cover image THE COPENHAGEN PAPERS: An Intrigue


Michael Frayn, David Burke, . . Metropolitan, $20 (144pp) ISBN 978-0-8050-6752-1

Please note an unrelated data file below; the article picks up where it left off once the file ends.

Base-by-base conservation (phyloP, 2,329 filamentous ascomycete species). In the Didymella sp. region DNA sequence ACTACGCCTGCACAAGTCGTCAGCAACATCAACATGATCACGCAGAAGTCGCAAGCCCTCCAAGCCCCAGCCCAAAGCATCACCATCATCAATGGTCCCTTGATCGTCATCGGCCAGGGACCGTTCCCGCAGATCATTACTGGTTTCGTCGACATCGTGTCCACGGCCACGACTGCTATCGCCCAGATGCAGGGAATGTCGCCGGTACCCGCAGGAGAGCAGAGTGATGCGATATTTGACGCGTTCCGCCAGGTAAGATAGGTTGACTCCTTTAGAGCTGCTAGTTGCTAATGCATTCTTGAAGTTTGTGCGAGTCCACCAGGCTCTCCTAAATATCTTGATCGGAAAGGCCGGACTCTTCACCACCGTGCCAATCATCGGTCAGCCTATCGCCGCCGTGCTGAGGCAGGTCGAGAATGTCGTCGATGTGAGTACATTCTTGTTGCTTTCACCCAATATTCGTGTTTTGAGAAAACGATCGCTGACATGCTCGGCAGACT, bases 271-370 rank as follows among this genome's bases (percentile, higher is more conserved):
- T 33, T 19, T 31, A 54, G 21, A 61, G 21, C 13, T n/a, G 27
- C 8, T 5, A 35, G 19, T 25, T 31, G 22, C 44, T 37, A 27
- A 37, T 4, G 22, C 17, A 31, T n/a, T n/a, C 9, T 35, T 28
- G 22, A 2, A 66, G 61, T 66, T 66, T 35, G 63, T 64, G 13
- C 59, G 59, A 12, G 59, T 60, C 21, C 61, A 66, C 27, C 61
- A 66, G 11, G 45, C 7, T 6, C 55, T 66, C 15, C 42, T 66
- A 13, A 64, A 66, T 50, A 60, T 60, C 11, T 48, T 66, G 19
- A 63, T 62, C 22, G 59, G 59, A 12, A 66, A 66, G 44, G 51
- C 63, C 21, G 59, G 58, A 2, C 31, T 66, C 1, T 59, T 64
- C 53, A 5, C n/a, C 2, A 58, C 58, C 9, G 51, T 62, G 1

While Frayn's play Copenhagen won three Tony awards in 2000 (including best play), and the London playwright has Noises Off and the Booker Prize finalist Headlong to his credit, he doesn't enjoy the same name recognition here as does, say, a native like David Mamet. Interest in this Copenhagen spinoff project may thus depend on readers' willingness to delve into the arcana of physics and history, and into the working lives of the playwright and of Burke, a leading player in the London run of Copenhagen. The play itself concerns a mysterious 1941 meeting in the Nazi-occupied Danish capital between Werner Heisenberg, head of the covert Nazi nuclear program, and Niels Bohr (played by Burke), his former mentor. After the war, Heisenberg was interned by the British for six months at an estate called Farm Hall so the Allies might learn how far the German program had gotten—events also covered in the play. This book concerns a mysterious package Frayn received during the play's London run, from "Celia Rhys-Evans," saying that she had seen the play, and that during a stay at Farm Hall in the '60s she had found some papers written in German that must be relevant. The crumpled papers appeared to make a joke about Ping-Pong and uranium 235. In true British style, it turned out to be a hoax perpetrated by Burke, revealed by a third person just as Frayn was about to go to the papers. Still with us? Most American readers won't be, though as Frayn and Burke trade chapters and it becomes clear who knew what when, there are plenty of verbal and intellectual pleasures to be had. (May 2)